(USA Herald) — Welcome to another investigative piece from USA Herald, the people’s voice for news that matters. We’ve been keeping tabs on a developing story involving insurance juggernaut State Farm. Today, we’re diving deeper into a class-action lawsuit filed by policyholders, accusing State Farm of undervaluing and underpaying claims.
In a Pennsylvania federal court last week, attorneys filed a motion for class certification against State Farm, claiming that the insurer has been manipulating their estimation software. This software, known as Xactimate, was reportedly set to “new construction” pricing for property loss claims worth more than $100,000. This, regardless of whether the property suffered partial or total loss, led to State Farm undercutting the true value of these claims.
What is Class Certification?
For the uninitiated, class certification is a legal hurdle that needs to be crossed for a lawsuit to proceed as a class-action suit. It ensures that the issues in dispute are common to all members, rather than individual cases. In simpler terms, it’s the go-ahead signal for a group of people to collectively take a party to court.
Behind the Complaint
According to the filed motion, State Farm policyholders allege that the insurer breached the express terms of their policies by exploiting a software setting to reduce payments. Under a standard State Farm policy, loss values should be estimated using the “common construction” method. This method requires State Farm to cover the costs to repair or replace damage caused to properties with materials of similar kind and quality.
The Software Shenanigans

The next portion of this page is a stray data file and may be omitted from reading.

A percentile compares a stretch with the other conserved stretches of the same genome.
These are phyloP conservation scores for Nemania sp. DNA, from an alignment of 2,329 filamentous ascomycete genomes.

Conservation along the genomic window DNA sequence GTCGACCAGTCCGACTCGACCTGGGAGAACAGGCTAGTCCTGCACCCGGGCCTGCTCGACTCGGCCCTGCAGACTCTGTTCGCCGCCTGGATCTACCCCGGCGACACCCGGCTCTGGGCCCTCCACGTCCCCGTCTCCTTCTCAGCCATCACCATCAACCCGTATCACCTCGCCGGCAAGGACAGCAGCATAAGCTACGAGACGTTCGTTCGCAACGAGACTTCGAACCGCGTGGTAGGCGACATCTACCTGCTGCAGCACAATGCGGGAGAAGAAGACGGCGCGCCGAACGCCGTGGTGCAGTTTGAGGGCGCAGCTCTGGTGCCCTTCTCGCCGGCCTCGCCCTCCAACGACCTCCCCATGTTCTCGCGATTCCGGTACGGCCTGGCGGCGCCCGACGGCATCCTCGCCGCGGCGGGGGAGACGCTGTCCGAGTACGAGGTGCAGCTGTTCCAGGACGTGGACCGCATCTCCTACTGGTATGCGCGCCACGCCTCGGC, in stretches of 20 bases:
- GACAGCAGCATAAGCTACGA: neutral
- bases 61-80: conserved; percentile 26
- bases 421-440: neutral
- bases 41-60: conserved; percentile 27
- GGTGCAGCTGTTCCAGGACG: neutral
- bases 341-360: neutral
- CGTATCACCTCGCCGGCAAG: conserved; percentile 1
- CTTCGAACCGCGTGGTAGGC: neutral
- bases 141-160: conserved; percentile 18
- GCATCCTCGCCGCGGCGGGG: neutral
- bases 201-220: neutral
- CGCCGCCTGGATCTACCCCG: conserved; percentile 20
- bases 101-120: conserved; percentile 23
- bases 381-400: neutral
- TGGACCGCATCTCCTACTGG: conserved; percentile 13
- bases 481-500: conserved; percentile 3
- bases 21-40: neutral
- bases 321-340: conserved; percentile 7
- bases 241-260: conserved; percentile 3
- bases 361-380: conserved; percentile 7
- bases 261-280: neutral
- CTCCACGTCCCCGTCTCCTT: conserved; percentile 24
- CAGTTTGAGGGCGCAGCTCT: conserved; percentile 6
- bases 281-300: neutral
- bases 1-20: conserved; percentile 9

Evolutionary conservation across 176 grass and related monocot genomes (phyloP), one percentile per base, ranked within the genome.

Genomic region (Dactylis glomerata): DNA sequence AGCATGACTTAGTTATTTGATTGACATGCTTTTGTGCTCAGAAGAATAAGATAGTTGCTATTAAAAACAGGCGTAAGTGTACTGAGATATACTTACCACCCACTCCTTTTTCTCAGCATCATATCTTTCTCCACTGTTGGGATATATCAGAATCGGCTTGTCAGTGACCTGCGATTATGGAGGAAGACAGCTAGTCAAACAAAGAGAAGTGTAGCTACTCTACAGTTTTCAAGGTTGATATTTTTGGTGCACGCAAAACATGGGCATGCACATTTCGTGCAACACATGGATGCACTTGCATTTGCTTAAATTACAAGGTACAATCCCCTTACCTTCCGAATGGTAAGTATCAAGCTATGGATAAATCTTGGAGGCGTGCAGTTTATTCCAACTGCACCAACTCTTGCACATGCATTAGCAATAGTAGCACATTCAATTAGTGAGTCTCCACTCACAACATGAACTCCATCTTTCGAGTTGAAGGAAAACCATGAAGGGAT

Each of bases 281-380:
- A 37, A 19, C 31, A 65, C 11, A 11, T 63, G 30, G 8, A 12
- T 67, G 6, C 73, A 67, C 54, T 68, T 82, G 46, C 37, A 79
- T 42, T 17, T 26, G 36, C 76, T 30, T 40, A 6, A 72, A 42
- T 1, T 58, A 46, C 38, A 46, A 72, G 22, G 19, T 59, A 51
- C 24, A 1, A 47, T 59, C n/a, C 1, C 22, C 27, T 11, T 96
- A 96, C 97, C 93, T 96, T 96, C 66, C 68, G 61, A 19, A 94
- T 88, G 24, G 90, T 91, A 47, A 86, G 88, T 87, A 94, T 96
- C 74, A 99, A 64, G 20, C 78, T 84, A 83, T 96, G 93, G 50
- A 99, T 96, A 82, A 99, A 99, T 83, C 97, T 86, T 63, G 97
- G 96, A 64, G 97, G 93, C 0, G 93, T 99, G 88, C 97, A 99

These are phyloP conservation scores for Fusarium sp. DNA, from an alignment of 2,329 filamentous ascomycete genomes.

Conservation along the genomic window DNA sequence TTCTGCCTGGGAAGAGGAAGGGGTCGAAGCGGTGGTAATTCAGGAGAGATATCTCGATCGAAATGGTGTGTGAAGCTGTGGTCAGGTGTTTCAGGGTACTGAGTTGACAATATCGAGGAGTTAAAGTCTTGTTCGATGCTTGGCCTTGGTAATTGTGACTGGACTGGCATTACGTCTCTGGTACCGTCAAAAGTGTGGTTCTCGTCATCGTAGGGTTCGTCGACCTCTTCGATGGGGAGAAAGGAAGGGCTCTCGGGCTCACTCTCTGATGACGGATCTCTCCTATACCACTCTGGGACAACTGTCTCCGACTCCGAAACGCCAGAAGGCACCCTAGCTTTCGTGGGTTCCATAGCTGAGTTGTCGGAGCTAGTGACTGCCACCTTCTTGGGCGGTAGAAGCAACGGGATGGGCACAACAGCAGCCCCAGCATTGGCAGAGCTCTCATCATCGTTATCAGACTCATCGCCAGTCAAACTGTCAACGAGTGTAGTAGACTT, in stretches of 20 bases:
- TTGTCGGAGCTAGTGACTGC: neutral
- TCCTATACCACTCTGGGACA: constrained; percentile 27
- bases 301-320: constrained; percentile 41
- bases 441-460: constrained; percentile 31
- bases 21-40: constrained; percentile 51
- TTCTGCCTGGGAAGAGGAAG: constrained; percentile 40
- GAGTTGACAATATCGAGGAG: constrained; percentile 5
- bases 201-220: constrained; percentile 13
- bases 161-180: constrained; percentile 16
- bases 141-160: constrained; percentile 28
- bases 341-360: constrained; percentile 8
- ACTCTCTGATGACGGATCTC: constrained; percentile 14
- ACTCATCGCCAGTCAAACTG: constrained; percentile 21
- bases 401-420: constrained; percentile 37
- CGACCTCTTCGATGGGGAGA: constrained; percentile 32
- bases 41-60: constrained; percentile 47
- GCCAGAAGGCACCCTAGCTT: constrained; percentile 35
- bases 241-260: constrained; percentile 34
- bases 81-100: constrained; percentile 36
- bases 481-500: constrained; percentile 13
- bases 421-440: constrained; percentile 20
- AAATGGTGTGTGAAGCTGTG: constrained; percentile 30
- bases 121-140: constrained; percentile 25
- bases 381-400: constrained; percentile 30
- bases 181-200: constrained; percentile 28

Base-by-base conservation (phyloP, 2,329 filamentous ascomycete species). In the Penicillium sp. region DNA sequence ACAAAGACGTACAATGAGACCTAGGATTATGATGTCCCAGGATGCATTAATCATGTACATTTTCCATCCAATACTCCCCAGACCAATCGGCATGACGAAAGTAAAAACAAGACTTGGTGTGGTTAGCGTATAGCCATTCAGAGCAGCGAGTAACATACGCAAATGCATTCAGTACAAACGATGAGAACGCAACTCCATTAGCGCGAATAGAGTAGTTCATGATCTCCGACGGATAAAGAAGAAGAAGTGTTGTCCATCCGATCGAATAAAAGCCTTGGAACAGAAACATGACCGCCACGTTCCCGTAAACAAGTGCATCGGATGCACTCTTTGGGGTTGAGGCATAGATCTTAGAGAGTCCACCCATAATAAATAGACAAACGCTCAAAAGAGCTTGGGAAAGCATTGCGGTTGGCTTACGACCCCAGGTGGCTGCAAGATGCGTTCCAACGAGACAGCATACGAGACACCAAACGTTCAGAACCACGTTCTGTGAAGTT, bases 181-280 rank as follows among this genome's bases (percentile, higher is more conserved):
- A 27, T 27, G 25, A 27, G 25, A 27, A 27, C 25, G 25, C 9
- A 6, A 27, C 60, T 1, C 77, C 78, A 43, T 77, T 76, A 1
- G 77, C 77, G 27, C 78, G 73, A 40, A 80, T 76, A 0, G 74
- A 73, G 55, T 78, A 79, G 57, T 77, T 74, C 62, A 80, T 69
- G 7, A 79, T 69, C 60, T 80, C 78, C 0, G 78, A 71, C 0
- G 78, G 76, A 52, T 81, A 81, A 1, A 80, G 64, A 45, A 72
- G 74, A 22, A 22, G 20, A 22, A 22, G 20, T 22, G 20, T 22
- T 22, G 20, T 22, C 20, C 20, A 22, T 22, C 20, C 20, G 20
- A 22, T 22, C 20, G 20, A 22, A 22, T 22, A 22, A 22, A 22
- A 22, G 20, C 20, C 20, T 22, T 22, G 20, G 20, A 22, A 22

Xactimate has two labor efficiency settings: one for new constructions and another for restoration, service, and remodel (R/S/R). Industry practices and State Farm’s operation guide dictate the “new construction” setting should only be used for total losses. But it appears State Farm implemented this setting for any loss above $100,000, thereby artificially lowering payments.
A Case of Bad Faith Conduct?
Notably, bad faith conduct in insurance terms refers to the intentional deceit or dishonesty by an insurance company to avoid fulfilling its obligations to policyholders. In this case, the allegations against State Farm could potentially qualify as such, given the stark discrepancy in loss estimates and settlements.
The Plaintiffs and Their Ordeal
The main plaintiffs in this case, Jamie and Becky Belotti, suffered a fire loss in September 2019. While State Farm estimated their loss at a paltry $175,451.05, the Belottis’ own assessment was a whopping $374,069.77. The issue was only partially resolved after an appraisal process, setting their dwelling replacement cost at $268,897.70, still significantly lower than the Belottis’ estimate.
Policyholders seek to certify a proposed nationwide class under the Illinois Consumer Fraud Act and a Pennsylvania subclass for breach of express and implied terms of contract under Pennsylvania common law. Essentially, this means they want the court to recognize that these practices have adversely affected customers across the nation.
What This Means for the Public
If these allegations are true, the implications for the public are troubling. It would mean State Farm, and potentially other insurers, could manipulate claims to serve their bottom line, leaving policyholders financially burdened during already challenging times.
As we watch this case unfold, it’s crucial to recognize that insurance policies are not just contracts; they’re safeguards for our homes, our livelihoods, and our peace of mind. Dishonorable practices like these shake the very foundation of trust between the insurer and the insured.
The lawsuit, Belotti et al. vs. State Farm Fire and Casualty Co., is filed under the case number 3:22-CV-01284 and is being heard in the U.S. District Court for the Middle District of Pennsylvania.
By Samuel Lopez | Legal News Contributor for USA Herald
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Disclaimer: This article aims to provide a balanced perspective based on the information available. State Farm is represented by legal counsel and has the right to present its own arguments and defenses in court.